The Poetics of Apocalypse: Federico Garcia Lorca's Poet in New York

The Poetics of Apocalypse: Federico Garcia Lorca's Poet in New York

The Poetics of Apocalypse: Federico Garcia Lorca's Poet in New York

The Poetics of Apocalypse: Federico Garcia Lorca's Poet in New York

Synopsis

"In June of 1929, Federico Garcia Lorca left his native Spain on a journey that would become a vision-quest through New York City, the Vermont countryside, and Cuba. While he failed miserably at learning English during his brief sojourn at Columbia University, he nonetheless created a powerful new poetic idiom to voice his perceptions of social injustice and apocalyptic retribution. Guided by the duende, liminal principle of creativity and death, Lorca represents New York as dystopia cum Armageddon, ultimately redeemed by the Blacks of Harlem and the telluric forces unleashed to retake the decadent, soulless civilization of North America." Title Summary field provided by Blackwell North America, Inc. All Rights Reserved

Excerpt

Federico Garcia Lorca's poet in New York is an invitation to death, a vocative act whose object would seem to be the negation of being and language. Though such a negation inevitably ends in silence, that silence is not equivalent to a nothingness devoid of significance. Only from an oppositional point of view would "nothing" constitute the meaningless opposite of being. If instead "nothing" is considered to be the principle of irreconcilability, the Other that is always elsewhere and yet inhabits life—no-thing—then silence too is meaningful and makes itself felt by resonating in language.

Lorca develops an extraordinary antitheoretical theory about negation in his lecture "Play and Theory of the Duende," whose title conjoins theory and play in order to address both artistic technique and "true" inspiration. in under twenty pages, he explores the nature of the duende, mediator of death (the ultimate form of negation), as opposed to such meeker agents of inspiration like the angel and the muse, who look down upon life and death from a safely elevated distance. the duende, however, can only be invoked for the highest stakes: life itself. Lorca examines the mortal struggle between the artist and the duende in a myriad of cultural contexts: cante jondo (the "deep song" of Andalusian gypsies), dance, poetry, painting, architecture, and bullfighting. While he allows that the duende is not contained within national boundaries, Lorca considers Spain to be the most fertile ground to battle with this force due to a long tradition of being open to death: "Todas las artes, y aun los países, tienen capacidad de duende, de angel y de musa…. España está en todos tiempos movida por el duende. Como país de musica y danza milenaria, donde el duende exprime limones de madrugada y como país de muerte. Como país abierto a la muerte" (oc 3. 312) "All the arts and even all countries have the capacity for the duende, the angel and the muse.… Spain is at all times moved by the duende, for it is a country of ancient music and dance where the duende squeezes the lemons of dawn—a country of death. a country open to death".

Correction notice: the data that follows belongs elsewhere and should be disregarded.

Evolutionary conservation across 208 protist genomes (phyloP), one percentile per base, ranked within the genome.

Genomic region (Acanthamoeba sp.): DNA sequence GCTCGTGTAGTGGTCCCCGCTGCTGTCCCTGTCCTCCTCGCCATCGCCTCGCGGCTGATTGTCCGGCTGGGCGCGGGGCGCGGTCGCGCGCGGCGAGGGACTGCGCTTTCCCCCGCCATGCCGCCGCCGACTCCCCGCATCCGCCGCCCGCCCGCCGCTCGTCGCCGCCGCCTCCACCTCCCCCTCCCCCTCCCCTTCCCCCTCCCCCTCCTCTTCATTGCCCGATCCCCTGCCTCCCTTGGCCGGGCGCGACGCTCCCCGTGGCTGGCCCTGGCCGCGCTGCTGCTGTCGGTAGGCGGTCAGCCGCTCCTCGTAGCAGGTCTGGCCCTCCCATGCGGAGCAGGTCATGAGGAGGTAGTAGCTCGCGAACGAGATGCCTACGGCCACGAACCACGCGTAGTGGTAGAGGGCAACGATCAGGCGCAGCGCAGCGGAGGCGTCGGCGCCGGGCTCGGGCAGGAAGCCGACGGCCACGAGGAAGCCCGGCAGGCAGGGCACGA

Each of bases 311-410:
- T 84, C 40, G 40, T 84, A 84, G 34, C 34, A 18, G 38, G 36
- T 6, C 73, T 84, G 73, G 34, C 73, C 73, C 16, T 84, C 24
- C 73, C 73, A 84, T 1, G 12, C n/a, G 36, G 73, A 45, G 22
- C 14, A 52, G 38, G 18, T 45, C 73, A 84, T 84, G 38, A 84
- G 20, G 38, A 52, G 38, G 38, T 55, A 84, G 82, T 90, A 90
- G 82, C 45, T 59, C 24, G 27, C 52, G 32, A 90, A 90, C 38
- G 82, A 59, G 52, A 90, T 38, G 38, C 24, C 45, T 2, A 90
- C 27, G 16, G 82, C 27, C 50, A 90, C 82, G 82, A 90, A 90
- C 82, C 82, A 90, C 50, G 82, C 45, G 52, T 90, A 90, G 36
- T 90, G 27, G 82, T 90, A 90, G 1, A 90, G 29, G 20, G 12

The English translations of duende—imp, goblin, elf, or fairy— . . .

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